14. Discussion of Available Methods to Support Reviews of Spent Fuel Storage Installation Cask Drop Evaluations

    Energy Technology Data Exchange (ETDEWEB)

    Witte, M.

    2000-03-28

    Applicants seeking a Certificate of Compliance for an Independent Spent Fuel Storage Installation (ISFSI) cask must evaluate the consequences of a handling accident resulting in a drop or tip-over of the cask onto a concrete storage pad. As a result, analytical modeling approaches that might be used to evaluate the impact of cylindrical containers onto concrete pads are needed. One such approach, described and benchmarked in NUREG/CR-6608,{sup 1} consists of a dynamic finite element analysis using a concrete material model available in DYNA3D{sup 2} and in LS-DYNA,{sup 3} together with a method for post-processing the analysis results to calculate the deceleration of a solid steel billet when subjected to a drop or tip-over onto a concrete storage pad. The analysis approach described in NUREG/CR-6608 gives a good correlation of analysis and test results. The material model used for the concrete in the analyses in NUREG/CR-6608 is, however, somewhat troublesome to use, requiring a number of material constants which are difficult to obtain. Because of this a simpler approach, which adequately evaluates the impact of cylindrical containers onto concrete pads, is sought. Since finite element modeling of metals, and in particular carbon and stainless steel, is routinely and accurately accomplished with a number of finite element codes, the current task involves a literature search for and a discussion of available concrete models used in finite element codes. The goal is to find a balance between a concrete material model with a limited number of required material parameters which are readily obtainable, and a more complex model which is capable of accurately representing the complex behavior of the concrete storage pad under impact conditions. The purpose of this effort is to find the simplest possible way to analytically represent the storage cask deceleration during a cask tip-over or a cask drop onto a concrete storage pad. This report is divided into three sections

  15. Corrective Action Investigation Plan for Corrective Action Unit 321: Area 22 Weather Station Fuel Storage, Nevada Test Site, Nevada

    Energy Technology Data Exchange (ETDEWEB)

    DOE/NV

    1999-01-28

    This Corrective Action Investigation Plan (CAIP) has been developed in accordance with the Federal Facility Agreement and Consent Order (FFACO) that was agreed to by the US Department of Energy, Nevada Operations Office (DOE/NV); the State of Nevada Division of Environmental Protection (NDEP); and the US Department of Defense (FFACO, 1996). The CAIP is a document that provides or references all of the specific information for investigation activities associated with Corrective Action Units (CAUs) or Corrective Action Sites (CASs). According to the FFACO (1996), CASs are sites potentially requiring corrective action(s) and may include solid waste management units or individual disposal or release sites. A CAU consists of one or more CASs grouped together based on geography, technical similarity, or agency responsibility for the purpose of determining corrective actions. This CAIP contains the environmental sample collection objectives and the criteria for conducting site investigation activities at the CAU 321 Area 22 Weather Station Fuel Storage, CAS 22-99-05 Fuel Storage Area. For purposes of this discussion, this site will be referred to as either CAU 321 or the Fuel Storage Area. The Fuel Storage Area is located in Area 22 of the Nevada Test Site (NTS). The NTS is approximately 105 kilometers (km) (65 miles [mi]) northwest of Las Vegas, Nevada (Figure 1-1) (DOE/NV, 1996a). The Fuel Storage Area (Figure 1-2) was used to store fuel and other petroleum products necessary for motorized operations at the historic Camp Desert Rock facility which was operational from 1951 to 1958 at the Nevada Test Site, Nevada. The site was dismantled after 1958 (DOE/NV, 1996a).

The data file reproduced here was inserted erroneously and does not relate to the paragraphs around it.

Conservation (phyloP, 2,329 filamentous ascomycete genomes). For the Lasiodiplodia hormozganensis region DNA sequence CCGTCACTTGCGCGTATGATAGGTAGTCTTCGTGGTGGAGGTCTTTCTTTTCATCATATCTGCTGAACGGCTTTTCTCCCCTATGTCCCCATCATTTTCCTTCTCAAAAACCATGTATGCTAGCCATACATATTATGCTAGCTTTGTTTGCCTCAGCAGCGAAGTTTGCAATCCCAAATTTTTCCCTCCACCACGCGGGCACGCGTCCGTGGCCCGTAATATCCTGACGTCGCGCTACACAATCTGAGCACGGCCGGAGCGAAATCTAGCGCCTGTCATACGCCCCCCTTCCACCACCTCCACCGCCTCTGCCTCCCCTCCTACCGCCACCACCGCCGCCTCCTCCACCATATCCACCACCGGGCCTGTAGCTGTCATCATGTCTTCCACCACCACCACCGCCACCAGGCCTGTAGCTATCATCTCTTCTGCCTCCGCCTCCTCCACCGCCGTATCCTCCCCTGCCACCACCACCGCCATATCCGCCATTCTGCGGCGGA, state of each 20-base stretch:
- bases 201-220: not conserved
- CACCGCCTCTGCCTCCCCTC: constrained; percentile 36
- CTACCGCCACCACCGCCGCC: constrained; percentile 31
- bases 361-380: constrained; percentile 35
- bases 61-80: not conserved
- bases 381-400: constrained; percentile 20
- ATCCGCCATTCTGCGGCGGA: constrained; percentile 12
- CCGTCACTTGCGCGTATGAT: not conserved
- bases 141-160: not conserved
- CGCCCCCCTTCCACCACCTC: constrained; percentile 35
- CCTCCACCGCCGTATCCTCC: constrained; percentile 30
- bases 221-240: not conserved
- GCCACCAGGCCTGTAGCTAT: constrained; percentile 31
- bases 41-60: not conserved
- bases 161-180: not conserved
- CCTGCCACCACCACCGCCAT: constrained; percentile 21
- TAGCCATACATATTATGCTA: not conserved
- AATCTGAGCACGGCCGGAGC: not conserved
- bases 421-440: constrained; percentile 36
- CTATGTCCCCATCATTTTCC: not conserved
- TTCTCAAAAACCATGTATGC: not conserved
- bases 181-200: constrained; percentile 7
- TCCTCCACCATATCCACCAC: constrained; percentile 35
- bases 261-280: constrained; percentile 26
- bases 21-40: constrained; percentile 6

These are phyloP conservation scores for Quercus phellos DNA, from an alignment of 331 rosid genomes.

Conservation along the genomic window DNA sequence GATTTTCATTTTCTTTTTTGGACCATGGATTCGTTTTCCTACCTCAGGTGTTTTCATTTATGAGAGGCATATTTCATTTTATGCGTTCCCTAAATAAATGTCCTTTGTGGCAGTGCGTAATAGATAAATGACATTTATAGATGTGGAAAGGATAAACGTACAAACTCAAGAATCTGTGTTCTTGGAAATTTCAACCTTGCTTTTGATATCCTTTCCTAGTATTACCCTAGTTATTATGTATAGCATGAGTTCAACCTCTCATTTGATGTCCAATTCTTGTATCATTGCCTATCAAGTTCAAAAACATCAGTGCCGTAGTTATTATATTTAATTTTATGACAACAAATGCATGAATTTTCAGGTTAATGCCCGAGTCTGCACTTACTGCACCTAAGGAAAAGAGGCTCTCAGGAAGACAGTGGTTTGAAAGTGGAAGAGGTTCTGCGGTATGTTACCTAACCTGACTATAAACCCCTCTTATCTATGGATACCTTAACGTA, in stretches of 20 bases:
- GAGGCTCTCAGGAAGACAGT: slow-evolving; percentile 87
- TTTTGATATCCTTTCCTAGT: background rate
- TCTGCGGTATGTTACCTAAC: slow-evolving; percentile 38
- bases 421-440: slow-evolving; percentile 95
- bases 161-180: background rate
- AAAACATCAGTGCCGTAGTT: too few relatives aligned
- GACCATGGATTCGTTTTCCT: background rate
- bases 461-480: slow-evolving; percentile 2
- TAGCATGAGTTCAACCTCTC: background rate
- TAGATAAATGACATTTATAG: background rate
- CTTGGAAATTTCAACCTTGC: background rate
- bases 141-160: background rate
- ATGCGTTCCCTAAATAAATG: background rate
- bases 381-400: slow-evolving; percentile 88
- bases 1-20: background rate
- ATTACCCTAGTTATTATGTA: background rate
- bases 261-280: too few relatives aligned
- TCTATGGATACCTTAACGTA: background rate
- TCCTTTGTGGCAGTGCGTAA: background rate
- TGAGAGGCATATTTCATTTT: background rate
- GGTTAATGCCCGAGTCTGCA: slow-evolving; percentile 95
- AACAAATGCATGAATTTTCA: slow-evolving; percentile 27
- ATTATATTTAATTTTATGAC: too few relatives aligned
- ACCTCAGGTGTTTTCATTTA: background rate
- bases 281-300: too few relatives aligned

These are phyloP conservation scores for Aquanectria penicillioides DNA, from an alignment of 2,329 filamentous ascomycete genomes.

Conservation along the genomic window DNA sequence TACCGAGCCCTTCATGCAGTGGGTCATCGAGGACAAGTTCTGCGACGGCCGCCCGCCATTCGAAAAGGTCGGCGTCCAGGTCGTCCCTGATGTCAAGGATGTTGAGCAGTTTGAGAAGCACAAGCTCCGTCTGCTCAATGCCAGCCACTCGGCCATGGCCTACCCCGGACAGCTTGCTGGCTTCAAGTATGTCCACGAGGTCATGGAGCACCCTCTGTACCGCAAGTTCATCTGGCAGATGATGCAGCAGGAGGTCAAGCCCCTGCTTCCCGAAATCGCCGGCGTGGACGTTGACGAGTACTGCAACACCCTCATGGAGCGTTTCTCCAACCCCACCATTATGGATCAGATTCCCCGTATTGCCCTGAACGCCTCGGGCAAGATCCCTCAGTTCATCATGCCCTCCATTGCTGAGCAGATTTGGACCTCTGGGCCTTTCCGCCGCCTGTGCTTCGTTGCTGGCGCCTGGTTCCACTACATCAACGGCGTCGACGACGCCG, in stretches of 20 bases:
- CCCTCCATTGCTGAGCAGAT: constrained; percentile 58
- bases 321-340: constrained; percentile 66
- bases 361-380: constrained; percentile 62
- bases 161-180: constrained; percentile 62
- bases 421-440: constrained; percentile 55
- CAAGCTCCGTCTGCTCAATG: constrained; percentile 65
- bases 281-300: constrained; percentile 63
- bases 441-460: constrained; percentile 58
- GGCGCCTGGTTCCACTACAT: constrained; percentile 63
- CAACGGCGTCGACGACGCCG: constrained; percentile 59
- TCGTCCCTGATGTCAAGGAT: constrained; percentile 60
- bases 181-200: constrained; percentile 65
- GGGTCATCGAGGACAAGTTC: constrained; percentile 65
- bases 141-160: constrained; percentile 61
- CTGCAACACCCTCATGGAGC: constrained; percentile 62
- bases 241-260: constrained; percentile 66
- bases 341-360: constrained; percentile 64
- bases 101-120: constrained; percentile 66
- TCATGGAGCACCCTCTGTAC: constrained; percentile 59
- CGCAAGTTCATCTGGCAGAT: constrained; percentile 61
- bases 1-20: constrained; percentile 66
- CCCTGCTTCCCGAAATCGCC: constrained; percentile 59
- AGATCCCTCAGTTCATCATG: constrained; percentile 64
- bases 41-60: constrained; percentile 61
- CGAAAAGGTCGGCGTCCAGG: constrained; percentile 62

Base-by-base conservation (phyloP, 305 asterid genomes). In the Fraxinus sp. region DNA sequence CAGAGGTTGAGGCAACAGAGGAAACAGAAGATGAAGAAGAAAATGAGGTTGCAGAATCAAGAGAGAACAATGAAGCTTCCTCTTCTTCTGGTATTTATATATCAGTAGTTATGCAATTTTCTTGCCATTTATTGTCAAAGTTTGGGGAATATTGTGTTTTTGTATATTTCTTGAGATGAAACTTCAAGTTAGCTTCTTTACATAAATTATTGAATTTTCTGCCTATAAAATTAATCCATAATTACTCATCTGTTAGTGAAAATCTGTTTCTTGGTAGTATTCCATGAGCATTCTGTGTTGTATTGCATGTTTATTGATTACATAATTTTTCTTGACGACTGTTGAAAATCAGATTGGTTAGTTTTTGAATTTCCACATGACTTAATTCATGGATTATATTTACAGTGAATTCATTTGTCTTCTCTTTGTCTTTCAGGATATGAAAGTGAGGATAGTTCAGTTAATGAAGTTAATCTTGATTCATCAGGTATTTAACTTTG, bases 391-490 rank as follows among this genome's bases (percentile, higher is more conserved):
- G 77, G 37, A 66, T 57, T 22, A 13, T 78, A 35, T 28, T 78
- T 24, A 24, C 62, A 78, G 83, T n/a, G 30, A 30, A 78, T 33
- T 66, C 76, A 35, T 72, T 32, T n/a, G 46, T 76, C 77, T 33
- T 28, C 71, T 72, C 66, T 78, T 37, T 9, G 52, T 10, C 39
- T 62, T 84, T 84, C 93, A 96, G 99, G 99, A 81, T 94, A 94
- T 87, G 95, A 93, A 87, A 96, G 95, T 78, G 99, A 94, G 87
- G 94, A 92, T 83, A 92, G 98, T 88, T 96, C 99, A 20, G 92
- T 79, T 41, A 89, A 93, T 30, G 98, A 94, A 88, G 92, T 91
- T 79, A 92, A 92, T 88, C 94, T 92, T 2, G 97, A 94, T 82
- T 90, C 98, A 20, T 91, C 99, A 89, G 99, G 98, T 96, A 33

16. Impact of a Diesel High Pressure Common Rail Fuel System and Onboard Vehicle Storage on B20 Biodiesel Blend Stability

    Energy Technology Data Exchange (ETDEWEB)

    Christensen, Earl; McCormick, Robert L.; Sigelko, Jenny; Johnson, Stuart; Zickmann, Stefan; Lopes, Shailesh; Gault, Roger; Slade, David